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Read Much Ado About Nothing
Some couples are born sparring, Some achieve sparkling, And some have sparking thrust upon 'em. With Beatrice and Benedick, it is all three. Long before Ross met Rachel or Harry met Sally, the brilliance of Beatrice and Benedick bantered and bickered its way into our hearts. Much Ado About Nothing is nominally about Claudio and Hero, but that's a courtship as tepid as afternoon tea. Sure, there's a bit of nasty denouncing, swooning and repenting, but it all ends up OK, which is nice. And dastardly Don John never poses a real threat. In fact, he leaves halfway through the play, probably to pick up his award for "Villain Most Likely to be Played by Keanu Reeves or a Large Cardboard Cutout". Nope, it's all about the merry warriors. They can't stop needling each other, one-upping each other, … thinking about each other. Beatrice's first lines (after you peel back several layers of insult) ask whether Benedict has returned safely from the war. And Benedick's confirmed bachelorhood takes a direct hit when he is gulled into thinking that Beatrice loves him. But how do you tell someone you care for them without making yourself vulnerable? Well, if you can’t say it outright, maybe you can deny the opposite? That approach creates some bizarre exchanges: Benedick: I do love nothing in the world so well as you: is not that strange? Beatrice: As strange as the thing I know not. It were as possible for me to say I loved nothing so well as you: but believe me not; and yet I lie not; I confess nothing, nor I deny nothing. Do nine negatives make a positive? It's all a bit twisty to fit into a Hallmark card, but it’s at least a start in the not-wrong direction. But worry not - like all screwball comedy couples, these killer B's are assured of a happy ending. After all, her name means "one who blesses"; his name means "one who is blessed". How's that for foreshadowing? For a handy plot synopsis, check out http://www.shakespeare-online.com/plots/muchadops.html Weird fun fact: Claudio and Hero don't speak directly to each other until the wedding scene in Act 4! LOGISTICS Please note: The Shoreline Library meeting room is only available from 12:00 noon to 4:30 PM on Sunday, so we will begin at 12 noon with 1) setting up, 2) distributing parts, 3) quick introductions, then 4) reading a brilliant play! The reading plan: We’ll read Acts 1 thru 3, take a short break, then return for Acts 4 & 5. After another short break for those who need to skedaddle, we’ll open the floor for (always lively) discussions. 1. Please try to become familiar with the play ahead of time, whether that means reading the play, watching a production on stage or on film, or reading a summary. 2. Try to bring a copy of the play as well, whether a paper book or an electronic version. If you can't find a copy, contact the host and we'll see if we can find an extra. 3. Don't forget to update your RSVP if you find that you won't be able to make it. We look forward to reading with you!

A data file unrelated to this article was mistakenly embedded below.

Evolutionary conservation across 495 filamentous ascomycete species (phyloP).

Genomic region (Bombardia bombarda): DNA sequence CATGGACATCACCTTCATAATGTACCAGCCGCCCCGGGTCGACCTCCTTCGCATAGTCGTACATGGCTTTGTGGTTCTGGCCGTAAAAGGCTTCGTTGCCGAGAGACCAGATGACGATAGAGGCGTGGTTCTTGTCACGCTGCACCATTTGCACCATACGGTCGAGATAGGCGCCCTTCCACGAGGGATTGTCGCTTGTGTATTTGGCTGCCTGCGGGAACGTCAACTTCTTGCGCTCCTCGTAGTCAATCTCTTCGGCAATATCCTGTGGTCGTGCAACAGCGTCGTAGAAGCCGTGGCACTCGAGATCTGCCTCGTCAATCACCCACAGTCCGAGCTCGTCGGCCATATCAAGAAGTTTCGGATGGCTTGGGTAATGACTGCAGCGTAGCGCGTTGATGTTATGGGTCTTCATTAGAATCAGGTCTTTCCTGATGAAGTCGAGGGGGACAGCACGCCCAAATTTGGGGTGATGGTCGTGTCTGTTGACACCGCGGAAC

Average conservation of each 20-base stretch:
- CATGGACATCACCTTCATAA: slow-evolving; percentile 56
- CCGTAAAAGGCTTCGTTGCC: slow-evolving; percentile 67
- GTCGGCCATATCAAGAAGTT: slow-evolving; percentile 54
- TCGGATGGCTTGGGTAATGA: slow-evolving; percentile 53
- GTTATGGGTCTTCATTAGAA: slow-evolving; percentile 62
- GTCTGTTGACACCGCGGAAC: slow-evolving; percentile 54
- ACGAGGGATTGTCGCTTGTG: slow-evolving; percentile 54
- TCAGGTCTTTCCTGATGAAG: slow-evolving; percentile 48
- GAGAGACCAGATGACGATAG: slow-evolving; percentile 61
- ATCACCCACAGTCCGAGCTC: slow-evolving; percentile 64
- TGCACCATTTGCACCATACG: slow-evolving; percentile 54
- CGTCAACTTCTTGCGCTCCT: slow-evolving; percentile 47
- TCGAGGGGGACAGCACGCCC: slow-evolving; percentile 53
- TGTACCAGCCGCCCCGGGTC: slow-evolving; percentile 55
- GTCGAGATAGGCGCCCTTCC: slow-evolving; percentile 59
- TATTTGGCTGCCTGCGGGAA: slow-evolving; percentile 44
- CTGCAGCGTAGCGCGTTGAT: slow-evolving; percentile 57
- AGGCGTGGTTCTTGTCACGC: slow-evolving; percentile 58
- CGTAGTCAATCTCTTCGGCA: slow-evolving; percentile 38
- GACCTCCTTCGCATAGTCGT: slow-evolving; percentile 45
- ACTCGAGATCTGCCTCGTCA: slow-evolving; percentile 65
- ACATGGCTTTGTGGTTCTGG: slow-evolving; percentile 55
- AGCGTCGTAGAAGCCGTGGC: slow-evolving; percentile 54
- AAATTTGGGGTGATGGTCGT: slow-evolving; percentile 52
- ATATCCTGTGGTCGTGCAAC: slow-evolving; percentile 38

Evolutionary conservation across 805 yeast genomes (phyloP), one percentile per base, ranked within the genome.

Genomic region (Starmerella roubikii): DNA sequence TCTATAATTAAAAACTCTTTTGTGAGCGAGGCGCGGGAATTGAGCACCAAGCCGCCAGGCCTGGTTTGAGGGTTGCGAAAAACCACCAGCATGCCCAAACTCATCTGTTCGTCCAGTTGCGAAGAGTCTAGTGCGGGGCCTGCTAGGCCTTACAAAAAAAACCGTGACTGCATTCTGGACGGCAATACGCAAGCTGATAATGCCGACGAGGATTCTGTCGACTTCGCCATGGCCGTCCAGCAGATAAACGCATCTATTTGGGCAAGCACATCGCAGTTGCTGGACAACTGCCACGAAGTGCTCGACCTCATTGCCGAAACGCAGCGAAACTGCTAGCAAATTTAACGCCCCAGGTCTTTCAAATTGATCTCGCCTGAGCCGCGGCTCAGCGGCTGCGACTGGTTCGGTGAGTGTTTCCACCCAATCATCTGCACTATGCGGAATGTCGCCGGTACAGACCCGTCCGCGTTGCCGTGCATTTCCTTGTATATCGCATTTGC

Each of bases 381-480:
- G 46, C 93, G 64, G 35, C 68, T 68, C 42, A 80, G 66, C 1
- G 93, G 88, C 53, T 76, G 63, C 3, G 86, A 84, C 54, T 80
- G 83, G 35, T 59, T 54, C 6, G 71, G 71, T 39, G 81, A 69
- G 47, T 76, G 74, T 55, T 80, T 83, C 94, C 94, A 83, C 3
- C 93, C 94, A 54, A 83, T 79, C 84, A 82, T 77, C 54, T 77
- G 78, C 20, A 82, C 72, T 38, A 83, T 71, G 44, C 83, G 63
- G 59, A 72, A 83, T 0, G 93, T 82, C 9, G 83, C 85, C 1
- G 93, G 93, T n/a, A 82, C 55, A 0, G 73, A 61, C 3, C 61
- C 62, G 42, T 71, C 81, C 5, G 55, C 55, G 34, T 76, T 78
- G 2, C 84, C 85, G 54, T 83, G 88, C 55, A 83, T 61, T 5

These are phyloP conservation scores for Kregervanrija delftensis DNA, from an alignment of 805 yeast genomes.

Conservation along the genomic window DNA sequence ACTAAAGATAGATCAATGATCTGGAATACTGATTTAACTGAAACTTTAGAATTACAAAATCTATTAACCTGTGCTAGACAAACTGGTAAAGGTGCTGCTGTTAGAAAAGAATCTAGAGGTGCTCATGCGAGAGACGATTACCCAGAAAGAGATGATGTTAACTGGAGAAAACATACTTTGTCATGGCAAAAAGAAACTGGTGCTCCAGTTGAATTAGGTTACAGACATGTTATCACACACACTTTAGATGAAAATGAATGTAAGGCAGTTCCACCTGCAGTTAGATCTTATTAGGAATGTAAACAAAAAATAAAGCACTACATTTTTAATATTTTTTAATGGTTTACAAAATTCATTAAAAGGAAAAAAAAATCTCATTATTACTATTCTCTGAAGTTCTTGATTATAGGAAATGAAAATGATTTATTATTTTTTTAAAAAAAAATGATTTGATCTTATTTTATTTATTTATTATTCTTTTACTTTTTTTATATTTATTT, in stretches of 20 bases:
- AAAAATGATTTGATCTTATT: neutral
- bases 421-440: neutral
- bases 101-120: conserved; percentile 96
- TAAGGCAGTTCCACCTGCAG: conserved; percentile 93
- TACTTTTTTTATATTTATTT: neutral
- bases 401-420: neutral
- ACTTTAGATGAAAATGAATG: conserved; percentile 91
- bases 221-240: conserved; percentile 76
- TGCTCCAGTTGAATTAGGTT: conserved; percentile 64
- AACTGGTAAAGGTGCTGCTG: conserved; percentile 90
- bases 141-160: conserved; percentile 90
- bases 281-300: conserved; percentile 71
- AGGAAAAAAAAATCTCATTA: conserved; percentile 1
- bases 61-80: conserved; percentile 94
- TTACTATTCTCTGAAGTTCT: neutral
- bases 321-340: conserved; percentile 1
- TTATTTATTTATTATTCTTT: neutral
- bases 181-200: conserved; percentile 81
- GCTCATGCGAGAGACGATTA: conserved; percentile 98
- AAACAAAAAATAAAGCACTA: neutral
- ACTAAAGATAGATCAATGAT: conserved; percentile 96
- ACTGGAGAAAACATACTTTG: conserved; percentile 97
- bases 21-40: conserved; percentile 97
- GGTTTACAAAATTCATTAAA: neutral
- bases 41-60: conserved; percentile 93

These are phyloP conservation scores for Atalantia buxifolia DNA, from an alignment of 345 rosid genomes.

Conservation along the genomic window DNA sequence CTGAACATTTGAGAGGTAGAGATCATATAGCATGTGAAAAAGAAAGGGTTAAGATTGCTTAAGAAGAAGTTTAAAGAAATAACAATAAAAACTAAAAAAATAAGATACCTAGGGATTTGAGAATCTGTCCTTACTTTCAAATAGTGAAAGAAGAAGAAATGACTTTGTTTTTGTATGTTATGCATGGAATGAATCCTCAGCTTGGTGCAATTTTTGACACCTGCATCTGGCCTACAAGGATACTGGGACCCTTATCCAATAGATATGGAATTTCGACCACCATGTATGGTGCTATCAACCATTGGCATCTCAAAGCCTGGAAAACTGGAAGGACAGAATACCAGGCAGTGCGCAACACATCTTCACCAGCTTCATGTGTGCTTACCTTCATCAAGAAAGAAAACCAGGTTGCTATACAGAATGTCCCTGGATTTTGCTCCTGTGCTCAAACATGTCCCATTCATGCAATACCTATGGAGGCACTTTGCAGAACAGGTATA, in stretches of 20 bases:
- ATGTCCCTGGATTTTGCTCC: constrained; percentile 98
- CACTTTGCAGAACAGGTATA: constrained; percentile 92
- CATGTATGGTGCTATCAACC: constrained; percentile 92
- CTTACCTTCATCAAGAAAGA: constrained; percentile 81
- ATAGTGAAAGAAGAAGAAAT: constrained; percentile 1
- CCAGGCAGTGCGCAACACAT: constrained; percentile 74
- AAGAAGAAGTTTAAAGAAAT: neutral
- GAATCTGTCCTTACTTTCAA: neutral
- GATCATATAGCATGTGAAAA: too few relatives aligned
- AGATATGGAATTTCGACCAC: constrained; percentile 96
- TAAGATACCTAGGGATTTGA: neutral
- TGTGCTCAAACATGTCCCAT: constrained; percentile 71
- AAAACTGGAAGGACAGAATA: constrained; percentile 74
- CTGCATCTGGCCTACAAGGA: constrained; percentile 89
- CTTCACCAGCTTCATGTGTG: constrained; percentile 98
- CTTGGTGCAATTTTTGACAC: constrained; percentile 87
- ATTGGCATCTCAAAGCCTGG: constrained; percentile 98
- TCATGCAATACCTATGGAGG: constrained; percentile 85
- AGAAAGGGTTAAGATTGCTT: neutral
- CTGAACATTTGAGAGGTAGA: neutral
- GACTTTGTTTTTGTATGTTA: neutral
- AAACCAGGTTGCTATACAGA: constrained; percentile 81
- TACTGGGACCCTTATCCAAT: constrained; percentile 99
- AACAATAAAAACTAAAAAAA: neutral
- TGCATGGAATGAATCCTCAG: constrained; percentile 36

Shoreline Library

345 NE 175th St · Seattle, WA

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What we're about

All the world's a stage,
And all the men and women merely players
--As You Like It, Act II

We are Shakespeare lovers of varied backgrounds: actors and non-actors; teachers and baristas, retirees and programmers; people who read Shakespeare all the time and people who haven’t read him in many years. Some of us can do spot-on accents, some can sing, and some are very gifted performers; many of us just gamely read our lines as best we can, and with the best will in the world.

No acting experience is required; just a willingness to read aloud and appreciate Shakespeare’s language. Try it out—we're a friendly group! The beauty of the language, the insights into our human nature, the humor, compassion, anguish and scope of Shakespeare's work make it a treasure that we return to again and again, finding something new each time.

How to Get Started: RSVP to a particular meetup (and please keep your RSVP up to date; let us know if you can’t attend). Bring a copy of the play, if at all possible. To prepare, reading the play or watching a performance are ideal. Or you can read an introduction or a synopsis. Some of our readers practice at home, to get a feel for the language. Regardless of preparation, there will be some confusing lines, and we often have different editions; in that case, just wing it.

What to Expect from a Readthrough: We read the entire play; it takes most of the afternoon. We start by allocating roles. You can volunteer for a particular role that you want. There are usually twelve to twenty or more readers. The roles with the most lines are usually shared. We usually don't follow gender in determining who reads which role. However, at an event host’s discretion, there may be some occasions when gender is matched for a character. Weather permitting during July and August, we meet outside in Volunteer Park.

How This Meetup Group Is Run: The Seattle Shakespeare (Etc!) Readthrough meetup group has five organizers (Aidan, Paul, Kristin, Scott, and Harry). They take turns as “Event Hosts” for the read-throughs. The organizers select plays and library locations, and they update the website information.

How to Use This Web Site: Each meetup date has a place for posting comments about that meetup; these are usually appreciations, greetings, and tips on parking.

If you want to discuss a play or a performance in more depth, or if you want to discuss the group itself, click the “Discussions” menu near the top of the page, and then click “Message Board.”

If you want to find out more about a play (such as lists of characters and how many lines each has), click “More” near the top of the page and then click “Files.”

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